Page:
CatégorieFrom Pornic to Lisbon

Repairings, Capital

We leave Nazaré and head to Lisboa, passing the Cabo da Roca, the westest point of Europe : how pleasing it is to at least sail a bit to the East ! As soon as the sun is up, we hear the moanings of our 3D printer. There is a lot to be done in Lisboa, and we try not to waste any seconds !

3D printing at sea

We have set ourselves a challenge : repair the hydro-generator before arriving on the Tage River. We succeeded, but one of us walked on one of the blades, so we’ll have to print an other !

Pièces de l'hydrogénérateur 2

Once in Lisboa, our concerns are not to hear some fado nor to take the 28th tram : where are the shipschandlers and the repair stores ? How do you say « threaded shaft » or « pulley » in portuguese ? We will manage to find every pieces we look for, but after 48h we haven’t seen much of Lisboa. Hopefully Adrien’s mother is visiting, and gives us pretexts to go visit a few museums.

Our goal in Lisboa is also to visit the different digital fabrication places. We are wecomed to visit the EDP fablab, working with companies and individuals. They have great projects, working at the same time on homemade electronical circuits and doing research on the different finitions possible on 3D printed parts. We are amazed by the work they manage to do being only three in their team ! This warming welcome in Lisboa lets us forget the buses of tourists that continuously make selfies all around the marina.

Visit at Fablab EDP

The fablab EDP team will then come visit the boat, giving us the bottom of a 3D printed blade for our wind turbine, and one hydrogenerator blade !

Fab EDP aboard Karukera

We also go to visit the Leds&Chips Creative studio that has built us 3 parts of wind turbine blade ! They conceived and built an impressive 3D printer that almost makes 1 cubic meter ! They could print our wind turbine in one piece. Being very humble, they named it the « YARR » (Yet Another Rep-Rap : rep-raps are open-source 3D printers). Their studio is filled with numerous of different 3D printed objects at an unusal scale : a woman bust, a stool, a chimera model !

visiting Leds&Chips : huge 3D printer: the YARR

While visiting Karukera, they will bring us the last missing pieces of our wind turbine !

team Leds&Chips giving Lab-REV two blades for the nex wind turbine aboard Karukera!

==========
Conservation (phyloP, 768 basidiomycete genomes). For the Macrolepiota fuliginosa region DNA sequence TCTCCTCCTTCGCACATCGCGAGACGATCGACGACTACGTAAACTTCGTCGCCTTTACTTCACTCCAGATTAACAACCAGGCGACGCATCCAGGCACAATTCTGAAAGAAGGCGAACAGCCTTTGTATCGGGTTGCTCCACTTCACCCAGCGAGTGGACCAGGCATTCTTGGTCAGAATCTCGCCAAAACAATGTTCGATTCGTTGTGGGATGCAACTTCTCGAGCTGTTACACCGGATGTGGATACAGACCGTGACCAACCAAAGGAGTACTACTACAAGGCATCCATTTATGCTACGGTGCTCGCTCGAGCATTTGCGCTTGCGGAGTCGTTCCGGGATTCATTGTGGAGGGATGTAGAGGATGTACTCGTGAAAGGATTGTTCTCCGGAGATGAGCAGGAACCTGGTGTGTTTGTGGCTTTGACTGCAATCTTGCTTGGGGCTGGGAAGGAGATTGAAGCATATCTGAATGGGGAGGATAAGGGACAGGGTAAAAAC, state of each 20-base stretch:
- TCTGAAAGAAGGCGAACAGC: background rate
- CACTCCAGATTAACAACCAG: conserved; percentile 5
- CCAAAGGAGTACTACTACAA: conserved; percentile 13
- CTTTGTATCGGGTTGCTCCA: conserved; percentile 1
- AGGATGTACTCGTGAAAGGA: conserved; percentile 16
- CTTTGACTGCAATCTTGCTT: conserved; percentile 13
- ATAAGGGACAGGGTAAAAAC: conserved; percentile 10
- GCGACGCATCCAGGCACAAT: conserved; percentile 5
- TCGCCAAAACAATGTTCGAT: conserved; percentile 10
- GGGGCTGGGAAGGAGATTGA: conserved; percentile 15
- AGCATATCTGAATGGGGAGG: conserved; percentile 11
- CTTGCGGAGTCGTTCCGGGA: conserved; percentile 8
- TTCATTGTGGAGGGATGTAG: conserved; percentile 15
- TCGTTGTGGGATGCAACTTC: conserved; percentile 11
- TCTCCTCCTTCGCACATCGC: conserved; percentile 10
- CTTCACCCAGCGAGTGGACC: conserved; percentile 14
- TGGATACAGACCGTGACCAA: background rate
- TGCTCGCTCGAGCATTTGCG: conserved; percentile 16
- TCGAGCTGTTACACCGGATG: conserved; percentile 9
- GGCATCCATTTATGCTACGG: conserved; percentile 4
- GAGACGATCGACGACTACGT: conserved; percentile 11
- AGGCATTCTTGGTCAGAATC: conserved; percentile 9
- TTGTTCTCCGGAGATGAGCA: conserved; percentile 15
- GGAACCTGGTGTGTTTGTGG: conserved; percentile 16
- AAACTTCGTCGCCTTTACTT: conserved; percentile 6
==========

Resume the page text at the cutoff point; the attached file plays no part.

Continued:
Then it’s just a puzle that need to ber e-assembled, and as fast as possible, so we avoid to pay one more night in the marina !
remontage de la nouvelle éolienne

Black and white gives a good render. We got used to the multicolored version, this one looks more professionnal : we need to be careful !

Mise en place de la nouvelle éolienne

We have met numerous passionating makers in Lisboa, and we want to thanks all of them for helping us ! First Zbis (http://zbis.fr/) that printed us the upper parts of the blades before leaving France, fablab EDP (http://www.fablabedp.edp.pt/en), Leds&Chips (http://ledsandchips.com/) as well as Gino from A Coruña hackerspace(http://bricolabs.cc/)! But after one week stucked between traffic jams, trains and honkings, we are releaved to go ! Inès has gone back to France, and we head to Faro where we will be joined by two new crew-members. The coasts of Algarve and a nice gale are waiting or us !

POTUGUESE MISFORTUNES : FROM BAIONA TO NAZARE

Was Neptune in a bad mood this days ? Or is it just an unfortunate following of events ? Anyway, we got pretty unlucky in the last days…

Weather first blocked us in Baioa under rain pourring cats and dogs, and wind gusts over 50 knots ! We have to spent the days inside the boat, fighting against moisture while trying to fix differents stuffs as best as we can. The moral breaks when we discover that the wind turbine got blasted against the solar panels… Wind pushed the solar panels up, enough for the wind turbine’s blades to crush on it. We did test the room between the panels and the blades, but the wind was stronger than our arms, and the panels went further than we could expect. Half the baldes are now broken, and the moyeu is wrecked. That’s the end for our wind turbine first version!